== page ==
SimpleTax is a web-based tax software application that allows Canadian taxpayers to complete and submit tax returns online. It’s one of the few tax software packages that’s offered for free (it has a “pay what you want” pricing policy). It’s fairly easy to use and doesn’t take long to sign up. Since it’s web-based, you can access and work on your tax return from anywhere.
To use SimpleTax, visit their web site and you can start working on a tax return right away. SimpleTax provides help and support documentation on their web site, so detailed instructions about this will not be provided here. Here we’ll discuss how to transfer your adjusted cost base and capital gains information from AdjustedCostBase.ca into SimpleTax and use the two tools together.
To begin entering the information into SimpleTax, first you’ll need to pull up the “Capital Gains (or Losses)” form. To do so, search for “capital gains” in the “Add” box inside the “Income, Deductions, and Credits” section as follows:
You’ll then see a blank “Capital Gains (or Losses)” form:
SimpleTax allows you to enter dispositions in different “sets.” This can allow you to apply a percentage share to multiple dispositions when properties are held jointly. But in these instructions we’ll assume the securities in question aren’t jointly owned, and a single set will be used.
You can view a list of your transactions for the year on AdjustedCostBase.ca by clicking on “View All Transactions” and using the “Filter by Year” function. First, let’s assume that the following transactions took place during the 2014 tax year and have been recorded into AdjustedCostBase.ca:
When completing your tax return, you only need to focus on the transactions resulting in capital gains or capital losses for the tax year in question. The relevant transactions that have implications for the 2014 tax year are highlighted above and are as follows:
- Sell 50 shares of BBRY with a capital loss of $429.99
- Sell 600 shares of XIU for a capital gain of $1,088.02
- Capital Gains Dividend for XRE totaling $815.06
Now we can begin transferring this information into SimpleTax. All these securities are publicly traded shares so for all entries select “Publicly traded shares, mutual fund units, deferral of eligible small business corporation shares, and other shares” as the type.
Starting with the BBRY transaction, input “BBRY” as the description (or any other identifying text as you see fit). Next enter the amount from the sale transaction of $512.50 into the “Proceeds” column (this amount excludes the $9.99 commission). Next, the “ACB” column corresponds to the total adjusted cost base of the shares that were sold. This can be found by looking at the “Change in ACB” column from the transactions list on AdjustedCostBase.ca. In this case the amount is $932.50. Note that it’s shown as —$932.50 because the total ACB for BBRY is reduced by $932.50 as a result of this transaction. But the positive value should be inputted into the “ACB” column on SimpleTax. Therefore, enter $932.50 in the “ACB” column. Finally, the “Outlays” box should be populated with the commission, if applicable. In this case it’s $9.99. After entering all this information, the SimpleTax “Capital Gains (or Losses)” form should appear as follows:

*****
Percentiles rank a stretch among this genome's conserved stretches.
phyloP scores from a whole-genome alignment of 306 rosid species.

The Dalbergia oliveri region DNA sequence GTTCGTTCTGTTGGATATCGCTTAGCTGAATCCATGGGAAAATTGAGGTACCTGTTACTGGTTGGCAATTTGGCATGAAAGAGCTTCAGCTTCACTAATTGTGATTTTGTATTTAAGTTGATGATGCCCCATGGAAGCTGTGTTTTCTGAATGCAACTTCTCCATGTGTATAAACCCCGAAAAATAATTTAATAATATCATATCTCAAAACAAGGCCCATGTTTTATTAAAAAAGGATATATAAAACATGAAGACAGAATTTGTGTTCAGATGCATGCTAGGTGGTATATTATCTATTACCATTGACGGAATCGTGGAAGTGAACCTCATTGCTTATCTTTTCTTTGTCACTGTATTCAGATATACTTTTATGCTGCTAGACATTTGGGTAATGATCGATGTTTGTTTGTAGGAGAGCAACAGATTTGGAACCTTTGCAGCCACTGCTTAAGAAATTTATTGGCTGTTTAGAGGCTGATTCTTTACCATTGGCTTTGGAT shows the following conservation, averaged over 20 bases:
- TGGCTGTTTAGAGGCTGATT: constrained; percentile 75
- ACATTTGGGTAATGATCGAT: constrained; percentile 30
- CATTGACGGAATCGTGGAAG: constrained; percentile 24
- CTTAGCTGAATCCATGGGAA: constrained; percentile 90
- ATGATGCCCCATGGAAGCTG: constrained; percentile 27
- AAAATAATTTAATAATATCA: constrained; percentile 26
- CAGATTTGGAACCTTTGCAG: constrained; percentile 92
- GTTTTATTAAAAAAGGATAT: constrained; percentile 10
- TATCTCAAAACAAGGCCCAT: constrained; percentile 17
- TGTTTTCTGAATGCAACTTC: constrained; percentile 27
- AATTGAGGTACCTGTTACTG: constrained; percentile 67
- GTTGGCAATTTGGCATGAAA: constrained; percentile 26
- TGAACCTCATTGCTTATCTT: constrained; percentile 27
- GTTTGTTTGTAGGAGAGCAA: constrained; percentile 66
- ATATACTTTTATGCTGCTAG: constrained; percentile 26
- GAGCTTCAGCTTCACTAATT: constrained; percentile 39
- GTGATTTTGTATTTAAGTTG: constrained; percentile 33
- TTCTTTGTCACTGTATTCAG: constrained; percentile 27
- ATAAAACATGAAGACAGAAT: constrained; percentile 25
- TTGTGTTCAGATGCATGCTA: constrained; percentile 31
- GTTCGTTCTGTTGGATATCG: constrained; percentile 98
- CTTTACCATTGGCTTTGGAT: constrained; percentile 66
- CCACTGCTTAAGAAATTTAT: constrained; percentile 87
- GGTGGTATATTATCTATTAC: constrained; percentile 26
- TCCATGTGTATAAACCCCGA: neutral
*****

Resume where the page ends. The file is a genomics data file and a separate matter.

Note that the capital loss is $429.99 is computed automatically by SimpleTax (it does not need to be inputted). As a sanity check, this value should match the capital gain (or loss) reported by AdjustedCostBase.ca (there may be a slight discrepancy due to rounding errors).
Next, we can add an entry for the sale of 600 XIU shares. In this case, put “XIU” as the description, $12,834.00 as the “Proceeds”, $11,735.99 as the “ACB” and $9.99 for “Outlays.” The form should now appear as follows:
Once again SimpleTax’s computed value for the gain of $1,088.02 matches the value computed by AdjustedCostBase.ca.
Finally we have the “Capital Gains Dividend” of $815.06 transaction for XRE. However, this transaction should not be included in the “Capital Gains (or Losses)” form. The reason for this is that the capital gain distribution should appear on the T3 slip you get from your brokerage. T3 slips values are entered elsewhere in SimpleTax. It’s important not to enter this amount twice or you’ll be overpaying taxes.
SimpleTax allows you to view all your completed tax forms at any point. In the “Tax Documents” section you can click on “Schedule 3” to see the completed version of the “Capital Gains (or Losses)” document that makes up part of your tax return. For this example, this is what it looks like:
Assuming that you’ve entered the $815.06 capital gains dividend as part of your T3 slip for XRE, the total capital gains should match between AdjustedCostBase.ca and SimpleTax (there may be a tiny discrepancy due to rounding).
Finally, when you view line 127 on the T1 form, the value should be directly transferred over from line 199 of Schedule 3 (note that this value is half of the total amount of capital gains since capital gains are 50% taxable):